2. Assess the current information landscape. Take an inventory of existing policies, procedures and systems for capturing, processing, delivering and storing data. Get a handle on all data from different departments — accounting transactions, coding data, billing information, and operational and clinical data. Consider all entry and access points. Identify gaps, issues, new priorities. For instance, how are you incorporating patient-generated health information, information from other hospitals and other external information into your system?

3. Make the case for IG. Educate the entire organization on the role and mission of the team. Conduct in-service training using infographics, key performance indicators and real-life case studies of organizations that have initiated IG programs. Engage health information management along with clinical, financial and operational staff to show the importance of IG. In her book on information governance, Kloss profiles health care providers at various stages of IG implementation. This is an excellent guide for getting started and gaining support for IG.

4. Map your data. Ensuring data integrity through data mapping is essential. Work with IT, health information management and other departments to determine which data elements are being mapped. When various data elements are flowing from one system to another, you need to ensure that the information transferred has the same meaning and intent. Are data definitions consistent? How will you consolidate data from different systems and make sure they are accurate, complete and accessible? Look at your source data — where it flows, how it’s handed off, how it’s used. Consistency of data entry on the front end is critical to quality and integrity.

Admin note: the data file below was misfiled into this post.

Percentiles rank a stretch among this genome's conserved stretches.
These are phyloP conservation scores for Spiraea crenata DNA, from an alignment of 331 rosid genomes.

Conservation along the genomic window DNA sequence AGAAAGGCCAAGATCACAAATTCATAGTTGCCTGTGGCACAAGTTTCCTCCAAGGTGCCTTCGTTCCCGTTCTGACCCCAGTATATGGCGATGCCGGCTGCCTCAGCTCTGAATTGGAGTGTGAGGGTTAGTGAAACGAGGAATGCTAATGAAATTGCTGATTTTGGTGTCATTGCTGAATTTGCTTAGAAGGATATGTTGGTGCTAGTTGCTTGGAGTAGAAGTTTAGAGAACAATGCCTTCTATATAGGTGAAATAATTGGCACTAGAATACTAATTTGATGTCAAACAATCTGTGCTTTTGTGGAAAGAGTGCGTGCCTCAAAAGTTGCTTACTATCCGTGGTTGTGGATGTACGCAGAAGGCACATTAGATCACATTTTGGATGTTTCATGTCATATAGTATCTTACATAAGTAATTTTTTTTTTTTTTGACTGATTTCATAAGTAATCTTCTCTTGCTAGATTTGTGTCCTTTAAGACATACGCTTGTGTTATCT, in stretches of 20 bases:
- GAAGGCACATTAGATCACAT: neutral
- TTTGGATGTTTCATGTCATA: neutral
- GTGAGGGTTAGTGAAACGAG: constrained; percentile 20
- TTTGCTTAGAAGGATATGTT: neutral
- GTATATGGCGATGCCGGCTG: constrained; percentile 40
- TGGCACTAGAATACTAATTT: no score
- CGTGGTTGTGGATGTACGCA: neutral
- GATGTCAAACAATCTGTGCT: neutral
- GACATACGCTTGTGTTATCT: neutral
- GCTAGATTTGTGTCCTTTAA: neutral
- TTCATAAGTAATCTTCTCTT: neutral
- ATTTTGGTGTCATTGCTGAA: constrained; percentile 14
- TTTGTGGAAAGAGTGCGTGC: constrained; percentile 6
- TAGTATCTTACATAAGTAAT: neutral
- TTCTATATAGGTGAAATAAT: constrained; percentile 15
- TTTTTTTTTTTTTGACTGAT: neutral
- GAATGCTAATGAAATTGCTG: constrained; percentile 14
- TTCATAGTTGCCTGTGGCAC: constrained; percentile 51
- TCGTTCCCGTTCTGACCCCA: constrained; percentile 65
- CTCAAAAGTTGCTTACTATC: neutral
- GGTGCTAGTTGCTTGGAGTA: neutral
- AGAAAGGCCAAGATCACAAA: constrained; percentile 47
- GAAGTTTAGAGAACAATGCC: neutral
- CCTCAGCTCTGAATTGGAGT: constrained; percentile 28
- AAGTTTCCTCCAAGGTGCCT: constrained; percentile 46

5. Apply guiding principles for creating an IG program. ARMA International has developed Generally Accepted Recordkeeping Principles that health care organizations are adopting as the building blocks of IG. Collaborate with team members, particularly with health information management professionals who have the expertise to advance enterprisewide IG. As the stewards of health care information for decades, they understand the guiding principles and they’re preparing to assume leadership roles. Invest in health information management training and development.

6. Invest in advanced technology. Acquire tools to ensure that information is accessible and useful — easily converted into actionable data for strategic initiatives. Invest in data analytics to capitalize on information, improve care and reduce costs. Clear and consistent accounting up front requires data analysis — it’s part of IG. Health care executives need the ability to do business analysis in all care settings and all systems. However, technology alone is not enough — information governance practices are needed to realize the full value of technology. That means having the right people and processes in place along with the right tools to manage information on the front end and ensure reliable information on the back end.